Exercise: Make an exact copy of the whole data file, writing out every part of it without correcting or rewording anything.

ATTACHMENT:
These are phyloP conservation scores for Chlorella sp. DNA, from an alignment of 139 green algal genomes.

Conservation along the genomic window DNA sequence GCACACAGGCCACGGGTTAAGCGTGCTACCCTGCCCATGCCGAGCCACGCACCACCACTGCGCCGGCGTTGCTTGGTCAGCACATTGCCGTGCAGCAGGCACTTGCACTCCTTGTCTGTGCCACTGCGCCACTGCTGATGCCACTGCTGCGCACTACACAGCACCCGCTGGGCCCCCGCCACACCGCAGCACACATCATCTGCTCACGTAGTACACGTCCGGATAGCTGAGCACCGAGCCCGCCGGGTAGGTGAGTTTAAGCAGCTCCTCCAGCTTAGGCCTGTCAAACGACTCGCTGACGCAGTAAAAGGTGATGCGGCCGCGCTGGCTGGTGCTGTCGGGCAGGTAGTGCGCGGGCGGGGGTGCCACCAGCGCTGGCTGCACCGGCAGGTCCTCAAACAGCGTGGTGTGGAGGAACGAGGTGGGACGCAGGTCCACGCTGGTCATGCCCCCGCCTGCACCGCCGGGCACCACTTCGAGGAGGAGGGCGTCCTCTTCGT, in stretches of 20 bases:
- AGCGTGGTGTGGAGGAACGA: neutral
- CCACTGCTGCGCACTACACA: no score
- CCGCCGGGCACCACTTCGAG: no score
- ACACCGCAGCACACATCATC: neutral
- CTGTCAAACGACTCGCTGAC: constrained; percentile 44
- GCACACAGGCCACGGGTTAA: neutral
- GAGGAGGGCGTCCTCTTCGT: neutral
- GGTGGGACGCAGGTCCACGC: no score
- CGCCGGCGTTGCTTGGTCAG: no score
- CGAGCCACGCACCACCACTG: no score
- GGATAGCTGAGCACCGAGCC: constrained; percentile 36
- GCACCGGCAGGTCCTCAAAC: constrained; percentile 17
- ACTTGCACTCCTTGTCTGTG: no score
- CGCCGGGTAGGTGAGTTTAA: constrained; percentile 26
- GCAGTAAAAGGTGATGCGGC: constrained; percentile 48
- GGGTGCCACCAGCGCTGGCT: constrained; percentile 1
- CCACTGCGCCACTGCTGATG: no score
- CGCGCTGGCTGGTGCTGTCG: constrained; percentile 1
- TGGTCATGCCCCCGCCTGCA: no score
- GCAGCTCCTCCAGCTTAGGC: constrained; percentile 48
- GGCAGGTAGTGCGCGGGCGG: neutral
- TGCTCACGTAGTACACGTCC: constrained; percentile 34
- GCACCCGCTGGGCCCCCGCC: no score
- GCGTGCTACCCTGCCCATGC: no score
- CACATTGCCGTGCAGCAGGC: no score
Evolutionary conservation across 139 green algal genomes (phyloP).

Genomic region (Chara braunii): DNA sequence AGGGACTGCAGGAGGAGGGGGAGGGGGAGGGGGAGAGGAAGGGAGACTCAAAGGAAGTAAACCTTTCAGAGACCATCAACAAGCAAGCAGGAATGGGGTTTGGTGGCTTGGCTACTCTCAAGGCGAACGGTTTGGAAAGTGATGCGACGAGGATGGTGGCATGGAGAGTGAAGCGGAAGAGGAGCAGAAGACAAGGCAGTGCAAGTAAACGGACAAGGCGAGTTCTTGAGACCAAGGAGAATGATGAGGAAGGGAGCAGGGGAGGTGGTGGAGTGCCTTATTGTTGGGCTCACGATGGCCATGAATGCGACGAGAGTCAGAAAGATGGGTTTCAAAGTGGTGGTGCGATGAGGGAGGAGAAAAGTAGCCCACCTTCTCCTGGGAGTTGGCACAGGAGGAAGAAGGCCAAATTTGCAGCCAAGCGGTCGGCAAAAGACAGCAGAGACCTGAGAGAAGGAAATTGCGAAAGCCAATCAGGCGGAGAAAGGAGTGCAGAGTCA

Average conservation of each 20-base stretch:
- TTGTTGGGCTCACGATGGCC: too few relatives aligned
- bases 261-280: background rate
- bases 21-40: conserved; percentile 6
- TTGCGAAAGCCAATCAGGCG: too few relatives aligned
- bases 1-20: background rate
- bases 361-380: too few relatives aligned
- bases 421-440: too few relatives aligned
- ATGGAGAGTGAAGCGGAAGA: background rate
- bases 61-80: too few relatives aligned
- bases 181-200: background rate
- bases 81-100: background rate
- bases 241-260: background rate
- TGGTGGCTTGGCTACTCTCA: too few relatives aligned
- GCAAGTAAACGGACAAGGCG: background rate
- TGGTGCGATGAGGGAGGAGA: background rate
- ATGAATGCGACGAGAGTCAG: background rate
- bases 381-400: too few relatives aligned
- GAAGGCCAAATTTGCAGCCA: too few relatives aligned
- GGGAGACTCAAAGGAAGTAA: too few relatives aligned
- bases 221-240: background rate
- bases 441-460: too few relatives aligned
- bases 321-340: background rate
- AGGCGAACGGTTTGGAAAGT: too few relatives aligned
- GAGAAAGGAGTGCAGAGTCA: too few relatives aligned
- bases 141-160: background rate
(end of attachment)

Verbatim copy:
These are phyloP conservation scores for Chlorella sp. DNA, from an alignment of 139 green algal genomes.

Conservation along the genomic window DNA sequence GCACACAGGCCACGGGTTAAGCGTGCTACCCTGCCCATGCCGAGCCACGCACCACCACTGCGCCGGCGTTGCTTGGTCAGCACATTGCCGTGCAGCAGGCACTTGCACTCCTTGTCTGTGCCACTGCGCCACTGCTGATGCCACTGCTGCGCACTACACAGCACCCGCTGGGCCCCCGCCACACCGCAGCACACATCATCTGCTCACGTAGTACACGTCCGGATAGCTGAGCACCGAGCCCGCCGGGTAGGTGAGTTTAAGCAGCTCCTCCAGCTTAGGCCTGTCAAACGACTCGCTGACGCAGTAAAAGGTGATGCGGCCGCGCTGGCTGGTGCTGTCGGGCAGGTAGTGCGCGGGCGGGGGTGCCACCAGCGCTGGCTGCACCGGCAGGTCCTCAAACAGCGTGGTGTGGAGGAACGAGGTGGGACGCAGGTCCACGCTGGTCATGCCCCCGCCTGCACCGCCGGGCACCACTTCGAGGAGGAGGGCGTCCTCTTCGT, in stretches of 20 bases:
- AGCGTGGTGTGGAGGAACGA: neutral
- CCACTGCTGCGCACTACACA: no score
- CCGCCGGGCACCACTTCGAG: no score
- ACACCGCAGCACACATCATC: neutral
- CTGTCAAACGACTCGCTGAC: constrained; percentile 44
- GCACACAGGCCACGGGTTAA: neutral
- GAGGAGGGCGTCCTCTTCGT: neutral
- GGTGGGACGCAGGTCCACGC: no score
- CGCCGGCGTTGCTTGGTCAG: no score
- CGAGCCACGCACCACCACTG: no score
- GGATAGCTGAGCACCGAGCC: constrained; percentile 36
- GCACCGGCAGGTCCTCAAAC: constrained; percentile 17
- ACTTGCACTCCTTGTCTGTG: no score
- CGCCGGGTAGGTGAGTTTAA: constrained; percentile 26
- GCAGTAAAAGGTGATGCGGC: constrained; percentile 48
- GGGTGCCACCAGCGCTGGCT: constrained; percentile 1
- CCACTGCGCCACTGCTGATG: no score
- CGCGCTGGCTGGTGCTGTCG: constrained; percentile 1
- TGGTCATGCCCCCGCCTGCA: no score
- GCAGCTCCTCCAGCTTAGGC: constrained; percentile 48
- GGCAGGTAGTGCGCGGGCGG: neutral
- TGCTCACGTAGTACACGTCC: constrained; percentile 34
- GCACCCGCTGGGCCCCCGCC: no score
- GCGTGCTACCCTGCCCATGC: no score
- CACATTGCCGTGCAGCAGGC: no score
Evolutionary conservation across 139 green algal genomes (phyloP).

Genomic region (Chara braunii): DNA sequence AGGGACTGCAGGAGGAGGGGGAGGGGGAGGGGGAGAGGAAGGGAGACTCAAAGGAAGTAAACCTTTCAGAGACCATCAACAAGCAAGCAGGAATGGGGTTTGGTGGCTTGGCTACTCTCAAGGCGAACGGTTTGGAAAGTGATGCGACGAGGATGGTGGCATGGAGAGTGAAGCGGAAGAGGAGCAGAAGACAAGGCAGTGCAAGTAAACGGACAAGGCGAGTTCTTGAGACCAAGGAGAATGATGAGGAAGGGAGCAGGGGAGGTGGTGGAGTGCCTTATTGTTGGGCTCACGATGGCCATGAATGCGACGAGAGTCAGAAAGATGGGTTTCAAAGTGGTGGTGCGATGAGGGAGGAGAAAAGTAGCCCACCTTCTCCTGGGAGTTGGCACAGGAGGAAGAAGGCCAAATTTGCAGCCAAGCGGTCGGCAAAAGACAGCAGAGACCTGAGAGAAGGAAATTGCGAAAGCCAATCAGGCGGAGAAAGGAGTGCAGAGTCA

Average conservation of each 20-base stretch:
- TTGTTGGGCTCACGATGGCC: too few relatives aligned
- bases 261-280: background rate
- bases 21-40: conserved; percentile 6
- TTGCGAAAGCCAATCAGGCG: too few relatives aligned
- bases 1-20: background rate
- bases 361-380: too few relatives aligned
- bases 421-440: too few relatives aligned
- ATGGAGAGTGAAGCGGAAGA: background rate
- bases 61-80: too few relatives aligned
- bases 181-200: background rate
- bases 81-100: background rate
- bases 241-260: background rate
- TGGTGGCTTGGCTACTCTCA: too few relatives aligned
- GCAAGTAAACGGACAAGGCG: background rate
- TGGTGCGATGAGGGAGGAGA: background rate
- ATGAATGCGACGAGAGTCAG: background rate
- bases 381-400: too few relatives aligned
- GAAGGCCAAATTTGCAGCCA: too few relatives aligned
- GGGAGACTCAAAGGAAGTAA: too few relatives aligned
- bases 221-240: background rate
- bases 441-460: too few relatives aligned
- bases 321-340: background rate
- AGGCGAACGGTTTGGAAAGT: too few relatives aligned
- GAGAAAGGAGTGCAGAGTCA: too few relatives aligned
- bases 141-160: background rate